A handout picture provided by the Iranian presidency on July 7, 2019, shows Iran's government spokesman Ali Rabiei, left, and Deputy Foreign Minister Abbas Araghchi during a joint news conference in Tehran. Iran does not necessarily want to develop nuclear weapons -- but that could change.
Once again, the United States and Iran find themselves in a familiar position: a high-stakes game of chicken over the Islamic republic's nuclear program. Iran's announcement this week that it had begun enriching uranium to 5 percent, which is above the limits set by the 2015 nuclear accord with the United States and five other global powers, is likely just the start of Iran's move to (re)accelerate its civilian nuclear program. Among other measures, Tehran has said it could increase enrichment to 20 percent, which would drastically shorten the timetable for a nuclear breakout -- the moment when a country acquires enough fissile material to construct an atomic bomb.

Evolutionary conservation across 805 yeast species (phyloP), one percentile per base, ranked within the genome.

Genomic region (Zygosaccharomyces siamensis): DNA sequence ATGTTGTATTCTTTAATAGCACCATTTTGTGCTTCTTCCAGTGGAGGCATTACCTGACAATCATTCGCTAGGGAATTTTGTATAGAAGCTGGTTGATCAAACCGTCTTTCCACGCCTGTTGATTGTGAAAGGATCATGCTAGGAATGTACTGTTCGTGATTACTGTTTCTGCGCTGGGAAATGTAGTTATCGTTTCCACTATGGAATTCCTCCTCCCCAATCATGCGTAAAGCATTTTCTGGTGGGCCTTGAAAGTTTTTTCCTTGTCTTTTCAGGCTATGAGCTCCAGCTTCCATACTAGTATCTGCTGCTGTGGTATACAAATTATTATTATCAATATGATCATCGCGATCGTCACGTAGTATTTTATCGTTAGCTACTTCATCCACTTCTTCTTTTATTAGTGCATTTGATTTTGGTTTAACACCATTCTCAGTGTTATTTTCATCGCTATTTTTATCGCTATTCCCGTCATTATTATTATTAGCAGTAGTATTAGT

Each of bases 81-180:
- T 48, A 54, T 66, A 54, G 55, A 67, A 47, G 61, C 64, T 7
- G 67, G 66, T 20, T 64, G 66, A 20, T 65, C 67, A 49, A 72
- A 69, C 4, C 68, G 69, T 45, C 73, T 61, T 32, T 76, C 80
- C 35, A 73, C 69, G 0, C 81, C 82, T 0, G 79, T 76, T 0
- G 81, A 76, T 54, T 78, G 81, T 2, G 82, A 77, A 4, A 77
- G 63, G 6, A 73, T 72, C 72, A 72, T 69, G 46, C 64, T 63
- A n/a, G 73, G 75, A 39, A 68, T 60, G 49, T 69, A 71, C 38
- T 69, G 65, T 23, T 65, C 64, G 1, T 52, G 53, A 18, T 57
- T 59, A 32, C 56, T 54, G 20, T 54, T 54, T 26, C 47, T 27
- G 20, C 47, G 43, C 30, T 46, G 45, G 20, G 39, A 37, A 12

Although expanding its nuclear activities will only increase the probability of a military confrontation with the United States -- or, at the very least, a limited military strike on its nuclear facilities -- Iran has a clear objective in the long...